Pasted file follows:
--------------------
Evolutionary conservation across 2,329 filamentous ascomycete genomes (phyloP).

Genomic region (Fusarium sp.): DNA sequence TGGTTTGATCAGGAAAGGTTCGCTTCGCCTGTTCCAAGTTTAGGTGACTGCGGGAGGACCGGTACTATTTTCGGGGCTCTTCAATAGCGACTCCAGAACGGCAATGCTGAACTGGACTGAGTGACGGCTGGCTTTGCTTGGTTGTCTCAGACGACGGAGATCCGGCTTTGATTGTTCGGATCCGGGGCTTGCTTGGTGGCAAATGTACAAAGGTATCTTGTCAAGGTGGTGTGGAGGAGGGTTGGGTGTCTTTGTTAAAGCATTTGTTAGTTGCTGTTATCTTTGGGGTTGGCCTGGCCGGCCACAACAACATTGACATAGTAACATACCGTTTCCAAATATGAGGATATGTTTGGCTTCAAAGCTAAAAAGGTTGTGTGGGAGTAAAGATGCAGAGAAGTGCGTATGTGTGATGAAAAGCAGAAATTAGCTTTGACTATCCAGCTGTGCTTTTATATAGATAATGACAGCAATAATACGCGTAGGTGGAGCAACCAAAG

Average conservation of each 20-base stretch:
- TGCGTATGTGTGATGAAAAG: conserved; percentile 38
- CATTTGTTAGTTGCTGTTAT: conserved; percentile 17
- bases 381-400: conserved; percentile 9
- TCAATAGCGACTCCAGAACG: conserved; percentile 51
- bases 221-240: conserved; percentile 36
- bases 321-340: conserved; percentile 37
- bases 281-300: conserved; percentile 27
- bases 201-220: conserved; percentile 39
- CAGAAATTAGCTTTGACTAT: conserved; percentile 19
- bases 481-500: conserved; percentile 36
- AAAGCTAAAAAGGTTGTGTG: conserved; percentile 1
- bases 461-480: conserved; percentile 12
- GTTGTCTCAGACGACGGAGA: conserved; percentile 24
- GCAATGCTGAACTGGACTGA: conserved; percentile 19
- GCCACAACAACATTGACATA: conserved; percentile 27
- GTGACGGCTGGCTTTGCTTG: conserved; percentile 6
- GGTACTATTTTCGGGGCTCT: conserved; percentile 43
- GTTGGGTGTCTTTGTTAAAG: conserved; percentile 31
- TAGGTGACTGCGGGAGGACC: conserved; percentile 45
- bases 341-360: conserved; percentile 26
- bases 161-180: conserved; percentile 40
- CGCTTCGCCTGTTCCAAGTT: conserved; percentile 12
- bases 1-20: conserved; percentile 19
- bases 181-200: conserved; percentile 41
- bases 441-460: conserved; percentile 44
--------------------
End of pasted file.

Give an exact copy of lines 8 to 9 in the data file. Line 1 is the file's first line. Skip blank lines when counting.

- bases 221-240: conserved; percentile 36
- bases 321-340: conserved; percentile 37